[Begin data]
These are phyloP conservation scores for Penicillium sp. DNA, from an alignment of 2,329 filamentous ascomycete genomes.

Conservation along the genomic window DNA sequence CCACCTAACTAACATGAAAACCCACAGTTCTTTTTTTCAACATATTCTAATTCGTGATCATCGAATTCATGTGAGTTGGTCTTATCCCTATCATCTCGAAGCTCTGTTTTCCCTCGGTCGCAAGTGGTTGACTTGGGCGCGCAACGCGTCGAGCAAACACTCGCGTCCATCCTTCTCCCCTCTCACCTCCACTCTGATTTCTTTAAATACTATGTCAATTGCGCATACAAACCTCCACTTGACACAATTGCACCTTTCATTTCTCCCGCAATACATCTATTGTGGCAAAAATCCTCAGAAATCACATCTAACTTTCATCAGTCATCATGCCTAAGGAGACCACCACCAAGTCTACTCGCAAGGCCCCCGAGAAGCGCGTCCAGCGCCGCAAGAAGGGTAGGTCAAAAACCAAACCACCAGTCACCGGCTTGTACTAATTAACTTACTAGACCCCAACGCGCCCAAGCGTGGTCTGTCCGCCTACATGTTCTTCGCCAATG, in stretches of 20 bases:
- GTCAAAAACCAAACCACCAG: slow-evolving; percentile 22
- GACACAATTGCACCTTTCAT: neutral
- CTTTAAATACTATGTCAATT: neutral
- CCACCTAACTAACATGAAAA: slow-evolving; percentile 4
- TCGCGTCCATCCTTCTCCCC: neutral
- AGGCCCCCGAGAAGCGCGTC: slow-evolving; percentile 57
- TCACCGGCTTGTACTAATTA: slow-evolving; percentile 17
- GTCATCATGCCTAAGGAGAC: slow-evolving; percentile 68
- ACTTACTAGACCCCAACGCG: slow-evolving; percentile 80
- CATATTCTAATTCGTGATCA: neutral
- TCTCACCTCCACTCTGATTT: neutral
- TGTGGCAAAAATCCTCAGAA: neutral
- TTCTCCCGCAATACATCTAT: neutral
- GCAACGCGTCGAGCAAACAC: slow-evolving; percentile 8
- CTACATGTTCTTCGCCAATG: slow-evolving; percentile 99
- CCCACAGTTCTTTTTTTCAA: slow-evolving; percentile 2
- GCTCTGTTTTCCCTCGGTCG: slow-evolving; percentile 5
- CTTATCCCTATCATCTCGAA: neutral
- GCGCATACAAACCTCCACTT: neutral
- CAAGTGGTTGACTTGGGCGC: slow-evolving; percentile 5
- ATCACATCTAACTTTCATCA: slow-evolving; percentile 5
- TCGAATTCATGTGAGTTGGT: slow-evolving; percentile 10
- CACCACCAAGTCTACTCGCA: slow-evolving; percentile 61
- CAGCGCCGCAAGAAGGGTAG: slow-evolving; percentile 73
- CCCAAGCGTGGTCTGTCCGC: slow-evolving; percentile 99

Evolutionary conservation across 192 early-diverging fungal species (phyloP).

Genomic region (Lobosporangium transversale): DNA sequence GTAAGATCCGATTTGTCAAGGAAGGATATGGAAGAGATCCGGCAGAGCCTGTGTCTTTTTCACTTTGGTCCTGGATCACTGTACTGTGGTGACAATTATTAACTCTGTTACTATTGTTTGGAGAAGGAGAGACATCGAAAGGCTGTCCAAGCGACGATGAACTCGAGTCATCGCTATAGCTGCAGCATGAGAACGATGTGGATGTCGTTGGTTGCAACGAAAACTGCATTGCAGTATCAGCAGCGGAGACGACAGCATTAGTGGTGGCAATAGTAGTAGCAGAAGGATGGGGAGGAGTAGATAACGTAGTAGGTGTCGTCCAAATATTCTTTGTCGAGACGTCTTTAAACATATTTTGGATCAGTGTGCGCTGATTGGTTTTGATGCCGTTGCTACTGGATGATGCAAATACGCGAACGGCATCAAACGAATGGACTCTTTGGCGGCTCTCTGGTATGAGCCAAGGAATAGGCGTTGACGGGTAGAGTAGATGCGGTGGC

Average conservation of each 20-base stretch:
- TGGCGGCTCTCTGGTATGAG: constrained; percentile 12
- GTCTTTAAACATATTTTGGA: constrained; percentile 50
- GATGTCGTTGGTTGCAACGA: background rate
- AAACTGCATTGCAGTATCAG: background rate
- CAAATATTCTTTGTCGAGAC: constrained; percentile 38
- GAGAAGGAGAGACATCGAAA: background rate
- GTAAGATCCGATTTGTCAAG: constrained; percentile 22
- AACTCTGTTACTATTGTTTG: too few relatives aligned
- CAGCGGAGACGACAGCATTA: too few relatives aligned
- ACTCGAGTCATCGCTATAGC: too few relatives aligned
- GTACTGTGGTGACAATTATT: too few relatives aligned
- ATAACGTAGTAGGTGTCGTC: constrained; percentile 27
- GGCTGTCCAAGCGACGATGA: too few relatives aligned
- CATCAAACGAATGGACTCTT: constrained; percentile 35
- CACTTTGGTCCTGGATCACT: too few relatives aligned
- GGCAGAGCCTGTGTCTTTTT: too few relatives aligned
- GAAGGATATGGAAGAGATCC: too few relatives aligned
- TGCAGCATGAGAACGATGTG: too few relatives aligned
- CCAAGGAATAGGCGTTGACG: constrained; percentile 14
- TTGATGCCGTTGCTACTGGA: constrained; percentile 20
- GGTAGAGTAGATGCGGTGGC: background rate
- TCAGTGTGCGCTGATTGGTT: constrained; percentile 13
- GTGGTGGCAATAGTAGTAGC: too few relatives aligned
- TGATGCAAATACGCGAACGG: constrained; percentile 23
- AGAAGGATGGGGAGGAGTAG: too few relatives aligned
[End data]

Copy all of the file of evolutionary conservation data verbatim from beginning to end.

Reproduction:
These are phyloP conservation scores for Penicillium sp. DNA, from an alignment of 2,329 filamentous ascomycete genomes.

Conservation along the genomic window DNA sequence CCACCTAACTAACATGAAAACCCACAGTTCTTTTTTTCAACATATTCTAATTCGTGATCATCGAATTCATGTGAGTTGGTCTTATCCCTATCATCTCGAAGCTCTGTTTTCCCTCGGTCGCAAGTGGTTGACTTGGGCGCGCAACGCGTCGAGCAAACACTCGCGTCCATCCTTCTCCCCTCTCACCTCCACTCTGATTTCTTTAAATACTATGTCAATTGCGCATACAAACCTCCACTTGACACAATTGCACCTTTCATTTCTCCCGCAATACATCTATTGTGGCAAAAATCCTCAGAAATCACATCTAACTTTCATCAGTCATCATGCCTAAGGAGACCACCACCAAGTCTACTCGCAAGGCCCCCGAGAAGCGCGTCCAGCGCCGCAAGAAGGGTAGGTCAAAAACCAAACCACCAGTCACCGGCTTGTACTAATTAACTTACTAGACCCCAACGCGCCCAAGCGTGGTCTGTCCGCCTACATGTTCTTCGCCAATG, in stretches of 20 bases:
- GTCAAAAACCAAACCACCAG: slow-evolving; percentile 22
- GACACAATTGCACCTTTCAT: neutral
- CTTTAAATACTATGTCAATT: neutral
- CCACCTAACTAACATGAAAA: slow-evolving; percentile 4
- TCGCGTCCATCCTTCTCCCC: neutral
- AGGCCCCCGAGAAGCGCGTC: slow-evolving; percentile 57
- TCACCGGCTTGTACTAATTA: slow-evolving; percentile 17
- GTCATCATGCCTAAGGAGAC: slow-evolving; percentile 68
- ACTTACTAGACCCCAACGCG: slow-evolving; percentile 80
- CATATTCTAATTCGTGATCA: neutral
- TCTCACCTCCACTCTGATTT: neutral
- TGTGGCAAAAATCCTCAGAA: neutral
- TTCTCCCGCAATACATCTAT: neutral
- GCAACGCGTCGAGCAAACAC: slow-evolving; percentile 8
- CTACATGTTCTTCGCCAATG: slow-evolving; percentile 99
- CCCACAGTTCTTTTTTTCAA: slow-evolving; percentile 2
- GCTCTGTTTTCCCTCGGTCG: slow-evolving; percentile 5
- CTTATCCCTATCATCTCGAA: neutral
- GCGCATACAAACCTCCACTT: neutral
- CAAGTGGTTGACTTGGGCGC: slow-evolving; percentile 5
- ATCACATCTAACTTTCATCA: slow-evolving; percentile 5
- TCGAATTCATGTGAGTTGGT: slow-evolving; percentile 10
- CACCACCAAGTCTACTCGCA: slow-evolving; percentile 61
- CAGCGCCGCAAGAAGGGTAG: slow-evolving; percentile 73
- CCCAAGCGTGGTCTGTCCGC: slow-evolving; percentile 99

Evolutionary conservation across 192 early-diverging fungal species (phyloP).

Genomic region (Lobosporangium transversale): DNA sequence GTAAGATCCGATTTGTCAAGGAAGGATATGGAAGAGATCCGGCAGAGCCTGTGTCTTTTTCACTTTGGTCCTGGATCACTGTACTGTGGTGACAATTATTAACTCTGTTACTATTGTTTGGAGAAGGAGAGACATCGAAAGGCTGTCCAAGCGACGATGAACTCGAGTCATCGCTATAGCTGCAGCATGAGAACGATGTGGATGTCGTTGGTTGCAACGAAAACTGCATTGCAGTATCAGCAGCGGAGACGACAGCATTAGTGGTGGCAATAGTAGTAGCAGAAGGATGGGGAGGAGTAGATAACGTAGTAGGTGTCGTCCAAATATTCTTTGTCGAGACGTCTTTAAACATATTTTGGATCAGTGTGCGCTGATTGGTTTTGATGCCGTTGCTACTGGATGATGCAAATACGCGAACGGCATCAAACGAATGGACTCTTTGGCGGCTCTCTGGTATGAGCCAAGGAATAGGCGTTGACGGGTAGAGTAGATGCGGTGGC

Average conservation of each 20-base stretch:
- TGGCGGCTCTCTGGTATGAG: constrained; percentile 12
- GTCTTTAAACATATTTTGGA: constrained; percentile 50
- GATGTCGTTGGTTGCAACGA: background rate
- AAACTGCATTGCAGTATCAG: background rate
- CAAATATTCTTTGTCGAGAC: constrained; percentile 38
- GAGAAGGAGAGACATCGAAA: background rate
- GTAAGATCCGATTTGTCAAG: constrained; percentile 22
- AACTCTGTTACTATTGTTTG: too few relatives aligned
- CAGCGGAGACGACAGCATTA: too few relatives aligned
- ACTCGAGTCATCGCTATAGC: too few relatives aligned
- GTACTGTGGTGACAATTATT: too few relatives aligned
- ATAACGTAGTAGGTGTCGTC: constrained; percentile 27
- GGCTGTCCAAGCGACGATGA: too few relatives aligned
- CATCAAACGAATGGACTCTT: constrained; percentile 35
- CACTTTGGTCCTGGATCACT: too few relatives aligned
- GGCAGAGCCTGTGTCTTTTT: too few relatives aligned
- GAAGGATATGGAAGAGATCC: too few relatives aligned
- TGCAGCATGAGAACGATGTG: too few relatives aligned
- CCAAGGAATAGGCGTTGACG: constrained; percentile 14
- TTGATGCCGTTGCTACTGGA: constrained; percentile 20
- GGTAGAGTAGATGCGGTGGC: background rate
- TCAGTGTGCGCTGATTGGTT: constrained; percentile 13
- GTGGTGGCAATAGTAGTAGC: too few relatives aligned
- TGATGCAAATACGCGAACGG: constrained; percentile 23
- AGAAGGATGGGGAGGAGTAG: too few relatives aligned